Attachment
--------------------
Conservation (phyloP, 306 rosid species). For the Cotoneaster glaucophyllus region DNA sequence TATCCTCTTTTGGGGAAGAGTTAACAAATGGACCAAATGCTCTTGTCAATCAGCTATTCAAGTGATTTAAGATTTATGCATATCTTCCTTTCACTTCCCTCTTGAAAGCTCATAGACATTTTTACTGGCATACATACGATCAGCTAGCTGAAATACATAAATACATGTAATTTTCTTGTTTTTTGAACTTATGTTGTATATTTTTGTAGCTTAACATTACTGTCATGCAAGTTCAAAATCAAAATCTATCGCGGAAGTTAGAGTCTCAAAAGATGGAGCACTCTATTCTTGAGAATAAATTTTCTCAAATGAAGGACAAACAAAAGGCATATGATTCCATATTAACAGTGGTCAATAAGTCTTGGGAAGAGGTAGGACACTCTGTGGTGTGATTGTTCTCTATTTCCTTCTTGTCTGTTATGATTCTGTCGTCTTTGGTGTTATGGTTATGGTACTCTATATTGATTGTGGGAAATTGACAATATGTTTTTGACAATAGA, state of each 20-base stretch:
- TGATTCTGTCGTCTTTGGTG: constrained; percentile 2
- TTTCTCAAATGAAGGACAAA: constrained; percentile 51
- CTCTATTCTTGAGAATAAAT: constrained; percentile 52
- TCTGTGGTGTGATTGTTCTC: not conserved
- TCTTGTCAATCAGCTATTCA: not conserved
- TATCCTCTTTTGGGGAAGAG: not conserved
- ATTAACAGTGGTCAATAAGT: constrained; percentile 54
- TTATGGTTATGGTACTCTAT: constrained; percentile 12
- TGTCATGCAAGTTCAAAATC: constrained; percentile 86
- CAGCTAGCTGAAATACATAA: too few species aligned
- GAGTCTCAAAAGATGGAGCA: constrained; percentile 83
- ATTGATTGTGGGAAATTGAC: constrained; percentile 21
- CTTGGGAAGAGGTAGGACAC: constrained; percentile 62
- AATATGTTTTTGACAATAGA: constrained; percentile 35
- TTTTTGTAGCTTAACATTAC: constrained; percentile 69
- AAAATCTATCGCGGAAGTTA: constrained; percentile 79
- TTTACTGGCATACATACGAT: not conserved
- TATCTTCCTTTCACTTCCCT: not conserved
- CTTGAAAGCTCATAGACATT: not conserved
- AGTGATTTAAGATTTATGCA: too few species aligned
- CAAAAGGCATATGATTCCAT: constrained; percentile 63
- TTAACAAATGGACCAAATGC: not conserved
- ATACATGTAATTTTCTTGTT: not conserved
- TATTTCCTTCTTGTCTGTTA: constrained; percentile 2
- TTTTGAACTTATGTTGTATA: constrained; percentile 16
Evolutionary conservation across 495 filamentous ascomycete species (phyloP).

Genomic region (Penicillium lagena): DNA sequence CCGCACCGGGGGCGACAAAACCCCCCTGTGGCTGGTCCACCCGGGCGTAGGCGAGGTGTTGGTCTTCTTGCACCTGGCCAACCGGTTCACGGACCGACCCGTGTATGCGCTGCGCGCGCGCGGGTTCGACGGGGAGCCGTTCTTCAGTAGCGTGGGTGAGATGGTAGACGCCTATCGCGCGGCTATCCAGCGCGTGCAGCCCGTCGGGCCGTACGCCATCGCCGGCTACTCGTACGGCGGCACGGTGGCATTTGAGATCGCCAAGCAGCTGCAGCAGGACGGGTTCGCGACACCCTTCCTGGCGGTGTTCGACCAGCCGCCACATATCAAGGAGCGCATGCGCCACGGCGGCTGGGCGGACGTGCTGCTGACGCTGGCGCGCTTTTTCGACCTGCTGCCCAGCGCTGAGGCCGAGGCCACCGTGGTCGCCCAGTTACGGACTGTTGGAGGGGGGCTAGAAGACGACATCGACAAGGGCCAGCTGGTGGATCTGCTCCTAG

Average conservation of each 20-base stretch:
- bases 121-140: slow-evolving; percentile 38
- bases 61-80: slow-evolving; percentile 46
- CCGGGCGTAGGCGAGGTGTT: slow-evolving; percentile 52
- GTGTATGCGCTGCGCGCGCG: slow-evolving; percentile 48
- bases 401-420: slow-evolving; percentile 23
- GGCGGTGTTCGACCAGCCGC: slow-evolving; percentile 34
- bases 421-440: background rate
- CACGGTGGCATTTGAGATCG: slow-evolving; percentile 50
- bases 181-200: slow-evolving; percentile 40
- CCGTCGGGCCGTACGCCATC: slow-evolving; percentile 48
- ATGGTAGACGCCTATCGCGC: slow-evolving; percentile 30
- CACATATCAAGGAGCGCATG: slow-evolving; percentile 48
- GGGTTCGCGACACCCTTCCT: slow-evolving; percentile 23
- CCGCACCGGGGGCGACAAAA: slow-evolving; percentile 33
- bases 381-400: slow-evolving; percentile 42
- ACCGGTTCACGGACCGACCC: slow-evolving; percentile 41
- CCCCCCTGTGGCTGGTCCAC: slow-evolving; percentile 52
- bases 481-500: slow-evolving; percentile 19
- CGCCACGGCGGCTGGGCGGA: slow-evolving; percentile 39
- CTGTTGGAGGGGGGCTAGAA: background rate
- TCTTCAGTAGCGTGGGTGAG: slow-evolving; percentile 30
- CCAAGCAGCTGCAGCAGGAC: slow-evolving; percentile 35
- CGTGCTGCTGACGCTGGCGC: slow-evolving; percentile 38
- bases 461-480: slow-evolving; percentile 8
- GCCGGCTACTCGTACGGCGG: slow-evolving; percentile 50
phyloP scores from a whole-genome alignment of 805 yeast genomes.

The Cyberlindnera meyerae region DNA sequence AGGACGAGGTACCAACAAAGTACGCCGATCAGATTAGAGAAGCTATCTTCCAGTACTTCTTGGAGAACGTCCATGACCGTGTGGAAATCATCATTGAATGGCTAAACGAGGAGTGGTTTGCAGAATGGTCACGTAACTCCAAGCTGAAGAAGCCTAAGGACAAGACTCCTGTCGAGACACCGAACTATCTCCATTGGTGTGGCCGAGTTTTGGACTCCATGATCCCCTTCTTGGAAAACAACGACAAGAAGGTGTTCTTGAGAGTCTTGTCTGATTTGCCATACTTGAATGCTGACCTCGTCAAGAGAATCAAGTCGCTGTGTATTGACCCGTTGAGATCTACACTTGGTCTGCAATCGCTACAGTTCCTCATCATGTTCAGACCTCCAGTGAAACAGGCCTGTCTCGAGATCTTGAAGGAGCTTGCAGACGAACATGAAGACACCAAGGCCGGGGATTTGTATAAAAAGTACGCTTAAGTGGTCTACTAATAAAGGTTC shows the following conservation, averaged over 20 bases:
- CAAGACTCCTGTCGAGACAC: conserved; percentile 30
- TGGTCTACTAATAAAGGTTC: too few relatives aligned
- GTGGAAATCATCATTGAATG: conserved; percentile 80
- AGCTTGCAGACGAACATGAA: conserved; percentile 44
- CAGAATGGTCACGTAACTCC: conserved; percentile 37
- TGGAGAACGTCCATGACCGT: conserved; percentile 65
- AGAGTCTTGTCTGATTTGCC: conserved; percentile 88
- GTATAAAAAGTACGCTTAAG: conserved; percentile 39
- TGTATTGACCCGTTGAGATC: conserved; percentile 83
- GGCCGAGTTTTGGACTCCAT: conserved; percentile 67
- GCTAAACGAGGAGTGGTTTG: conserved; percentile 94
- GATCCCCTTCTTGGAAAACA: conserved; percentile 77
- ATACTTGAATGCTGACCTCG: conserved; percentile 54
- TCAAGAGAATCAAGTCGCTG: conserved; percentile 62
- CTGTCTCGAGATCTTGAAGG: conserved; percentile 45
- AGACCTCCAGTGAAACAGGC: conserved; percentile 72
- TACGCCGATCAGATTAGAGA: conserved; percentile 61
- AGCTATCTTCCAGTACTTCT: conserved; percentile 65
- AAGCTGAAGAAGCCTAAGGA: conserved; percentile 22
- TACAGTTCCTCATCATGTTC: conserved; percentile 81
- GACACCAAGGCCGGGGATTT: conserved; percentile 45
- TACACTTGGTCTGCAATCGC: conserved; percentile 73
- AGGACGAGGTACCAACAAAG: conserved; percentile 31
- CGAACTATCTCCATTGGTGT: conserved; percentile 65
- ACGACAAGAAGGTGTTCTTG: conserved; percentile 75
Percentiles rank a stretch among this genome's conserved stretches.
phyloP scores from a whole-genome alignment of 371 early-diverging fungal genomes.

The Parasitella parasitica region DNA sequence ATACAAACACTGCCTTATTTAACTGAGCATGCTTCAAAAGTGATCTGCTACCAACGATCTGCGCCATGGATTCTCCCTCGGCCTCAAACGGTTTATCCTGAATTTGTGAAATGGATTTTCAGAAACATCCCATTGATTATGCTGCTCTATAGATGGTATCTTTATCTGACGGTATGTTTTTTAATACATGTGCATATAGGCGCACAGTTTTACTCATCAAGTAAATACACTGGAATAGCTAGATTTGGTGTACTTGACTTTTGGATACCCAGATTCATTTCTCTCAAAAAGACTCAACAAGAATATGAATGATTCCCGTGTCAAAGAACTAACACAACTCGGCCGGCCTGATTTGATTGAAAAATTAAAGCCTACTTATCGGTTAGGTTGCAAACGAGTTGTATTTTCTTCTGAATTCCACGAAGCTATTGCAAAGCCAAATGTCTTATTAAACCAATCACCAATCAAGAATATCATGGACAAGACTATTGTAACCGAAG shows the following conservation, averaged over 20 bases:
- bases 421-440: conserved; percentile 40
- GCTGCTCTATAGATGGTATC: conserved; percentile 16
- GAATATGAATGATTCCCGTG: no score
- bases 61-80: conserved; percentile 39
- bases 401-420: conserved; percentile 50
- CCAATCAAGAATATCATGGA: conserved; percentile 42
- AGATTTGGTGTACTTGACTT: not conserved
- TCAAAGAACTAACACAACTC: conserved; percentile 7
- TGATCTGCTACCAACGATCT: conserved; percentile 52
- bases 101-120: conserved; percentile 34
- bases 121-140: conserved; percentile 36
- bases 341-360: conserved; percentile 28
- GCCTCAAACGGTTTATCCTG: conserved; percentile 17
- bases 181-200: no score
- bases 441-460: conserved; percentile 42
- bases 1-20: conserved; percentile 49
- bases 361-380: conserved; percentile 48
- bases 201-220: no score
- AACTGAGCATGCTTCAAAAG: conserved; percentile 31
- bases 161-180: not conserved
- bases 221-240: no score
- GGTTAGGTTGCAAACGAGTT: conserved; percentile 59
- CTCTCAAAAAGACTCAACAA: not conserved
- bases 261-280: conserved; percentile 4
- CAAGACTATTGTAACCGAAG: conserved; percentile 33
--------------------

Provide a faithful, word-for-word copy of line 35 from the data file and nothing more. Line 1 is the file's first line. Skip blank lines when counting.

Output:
- GGCGGTGTTCGACCAGCCGC: slow-evolving; percentile 34